I have professed in the past that I am a beer geek, not a beer snob. I will try and review anything, and I will be open to trying whatever comes cross my way. That being said, I do have strong opinions about non-craft beer, but I try when ever possible not to let them cloud my judgment of a beer. For example, when Budeweiser came out with their American Ale, I gave it an honest and fair shot. Many people wrote it off immediately as “trying to be craft beer” or just something that couldn’t possibly taste good. But, if you read my review of the American Ale, you’ll find that I actually liked it. It would be something that is a great introduction to the more full-bodied tastes of ales, and it would make a great “gateway” beer for the craft-curious. If I were in a bar, and the choices involved Bud, Bud Light, Coors, Coors Light and Bud American Ale, I’d very happily choose the American Ale.

Why do I bring this up, you ask?

The last time I went to my favorite beverage center (Smiley’s Beverage, Dover NH) I was waiting in line and I turned to look at the rack of beer to my left. This usually prompts me to buy something else interesting in addition to the beer I had already found, so I gave the shelves the once-over However, I was shocked to see something so familiar yet… so new. There before me stood a 750ml bottle with an all-too-familiar logo – Blue Moon. But it wasn’t just Blue Moon in a large bottle. It was labeled “Blue Moon Grand Cru” and it stopped me in my tracks.

blue moon grand cru-1Blue Moon itself is a wheaty, orange-infused beer that is made by Coors brewing. It has a nice citrus taste and is again one of those brews that is made by the “big guys” that I could actually see myself drinking a few of. But the notion that Blue Moon would come out with something other than their typical seasonals and try a style like Grand Cru seemed absurd. On the label is says that it is brewed for the special fact that there will be a blue moon on new year’s eve.

In the spirit of fairness, and out of a sense of morbid fascination and curiosity, I brought a bottle home, and I also picked up two small bottles of regular Blue Moon.

I poured it out and I was not too surprised by its appearance. The Grand Cru was cloudy with lots of “stuff” floating around in it. It was a yellowy color with a decent head, but its appearance was all-too familiar. The smell struck a familiar chord as well – very orange-peely. I tasted a sip, wondering what Coors’s interpretation of a Grand Cru would be like. I sipped once. I sipped again. And I double checked which bottle I had opened. Because it tasted exactly like Blue Moon – lots of orange, a little wheat, bright and light but pleasant. I got no sourness, no spiciness, no alcohol taste, no, well, nothing other than what I would expect out of a Blue Moon. I actually had to open one of the regular Blue Moons to compare it to.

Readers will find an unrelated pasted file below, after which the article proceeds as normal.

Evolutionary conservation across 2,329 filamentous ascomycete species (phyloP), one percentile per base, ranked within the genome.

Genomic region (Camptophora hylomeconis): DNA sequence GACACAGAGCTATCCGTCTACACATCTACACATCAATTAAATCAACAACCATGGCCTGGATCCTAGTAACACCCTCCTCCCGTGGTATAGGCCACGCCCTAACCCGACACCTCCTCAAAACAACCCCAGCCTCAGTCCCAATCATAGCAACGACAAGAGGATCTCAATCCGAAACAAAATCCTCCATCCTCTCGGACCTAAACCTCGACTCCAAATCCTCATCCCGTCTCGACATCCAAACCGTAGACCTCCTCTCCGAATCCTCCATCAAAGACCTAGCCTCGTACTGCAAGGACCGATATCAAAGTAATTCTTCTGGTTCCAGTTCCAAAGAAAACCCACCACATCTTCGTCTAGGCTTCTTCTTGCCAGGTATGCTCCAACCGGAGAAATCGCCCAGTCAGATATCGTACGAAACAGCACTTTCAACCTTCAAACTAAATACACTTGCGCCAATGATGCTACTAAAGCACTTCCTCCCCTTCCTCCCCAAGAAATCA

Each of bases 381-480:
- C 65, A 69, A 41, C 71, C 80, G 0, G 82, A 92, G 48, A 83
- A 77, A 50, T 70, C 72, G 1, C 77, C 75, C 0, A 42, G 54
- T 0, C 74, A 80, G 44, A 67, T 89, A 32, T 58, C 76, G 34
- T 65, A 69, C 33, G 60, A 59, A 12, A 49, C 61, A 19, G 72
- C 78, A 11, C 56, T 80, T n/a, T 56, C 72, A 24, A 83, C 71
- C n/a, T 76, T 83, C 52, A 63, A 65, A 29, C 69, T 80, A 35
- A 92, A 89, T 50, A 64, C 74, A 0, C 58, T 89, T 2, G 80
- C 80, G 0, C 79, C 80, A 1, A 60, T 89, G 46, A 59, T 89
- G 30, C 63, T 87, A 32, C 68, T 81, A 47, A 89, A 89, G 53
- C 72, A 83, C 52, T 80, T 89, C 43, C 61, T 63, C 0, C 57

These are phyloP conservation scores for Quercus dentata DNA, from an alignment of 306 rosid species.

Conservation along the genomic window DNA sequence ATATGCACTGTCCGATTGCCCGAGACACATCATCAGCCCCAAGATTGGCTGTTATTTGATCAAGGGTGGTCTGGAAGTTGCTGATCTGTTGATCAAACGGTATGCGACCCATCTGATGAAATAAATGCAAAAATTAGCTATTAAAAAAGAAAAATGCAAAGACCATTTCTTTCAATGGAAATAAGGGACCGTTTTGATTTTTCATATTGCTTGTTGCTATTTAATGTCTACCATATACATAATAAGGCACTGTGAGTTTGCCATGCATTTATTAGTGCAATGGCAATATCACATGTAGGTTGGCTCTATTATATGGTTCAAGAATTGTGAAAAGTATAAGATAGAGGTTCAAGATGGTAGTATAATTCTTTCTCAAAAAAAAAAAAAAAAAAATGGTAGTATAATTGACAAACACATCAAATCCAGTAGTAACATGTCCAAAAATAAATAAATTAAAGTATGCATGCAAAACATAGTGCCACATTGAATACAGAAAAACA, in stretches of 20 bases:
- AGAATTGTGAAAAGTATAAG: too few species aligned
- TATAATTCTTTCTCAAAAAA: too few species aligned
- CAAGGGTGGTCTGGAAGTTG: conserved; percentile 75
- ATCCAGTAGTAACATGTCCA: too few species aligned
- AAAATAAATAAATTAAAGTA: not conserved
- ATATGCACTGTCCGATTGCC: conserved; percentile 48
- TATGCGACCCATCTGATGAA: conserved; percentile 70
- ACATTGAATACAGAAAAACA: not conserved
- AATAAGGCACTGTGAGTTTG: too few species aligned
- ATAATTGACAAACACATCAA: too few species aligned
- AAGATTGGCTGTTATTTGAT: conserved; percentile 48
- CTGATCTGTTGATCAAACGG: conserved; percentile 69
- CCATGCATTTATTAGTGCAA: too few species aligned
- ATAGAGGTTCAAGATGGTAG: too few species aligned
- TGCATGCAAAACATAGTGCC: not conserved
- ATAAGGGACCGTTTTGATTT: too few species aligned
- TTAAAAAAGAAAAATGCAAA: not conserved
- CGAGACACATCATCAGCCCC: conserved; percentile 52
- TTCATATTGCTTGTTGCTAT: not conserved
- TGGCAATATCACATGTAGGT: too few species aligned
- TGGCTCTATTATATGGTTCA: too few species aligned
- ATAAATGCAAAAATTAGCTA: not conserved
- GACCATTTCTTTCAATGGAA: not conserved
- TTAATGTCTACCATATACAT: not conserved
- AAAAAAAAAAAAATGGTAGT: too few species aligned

Picture 3The regular Blue Moon is also almost the same color (perhaps a little darker, in fact) than the Grand Cru, but the smell was indistinguishable between the two brews. The taste, too is barely different. As it warms, the Grand Cru lets a little more of the alcohol out, but not much. Just enough for you to get a hint of it behind the yeast. The other problem is that the Grand Cru style is a winter-season beer, and this reminds me of nothing but summer. I can’t really think of many reasons I would choose to drink this beer. If you enjoy the idea of pairing beer with odd events or silly names (i.e. bringing a bottle of Rogue Dead Guy Ale to a zombie parade, for instance), bringing this to this year’s New Year’s party is probably a good idea. But you could also bring regular Blue Moon, and have some to share with friends.

There’s a saying that I really dislike that says “Shoot for the moon, because even if you miss you’ll land among the stars.” That saying assumes that if you fail at something, because you tried to reach something very high, you’ll automatically come out with a better-than-average result. Not so here. Overall, this is really just an example of a beer trying to be something it isn’t. If you really want to get to know a Grand Cru, check out Allagash, New Belgium or Rodenbach – not Blue Moon.

While I respect Coors for expanding their Blue Moon line (and I’m all for experimentation), I really don’t think this is something I’d highly recommend to people. Unless, of course, you’re a blue moon drinker who’d like to get drunk with fewer trips to the restroom. Cheers.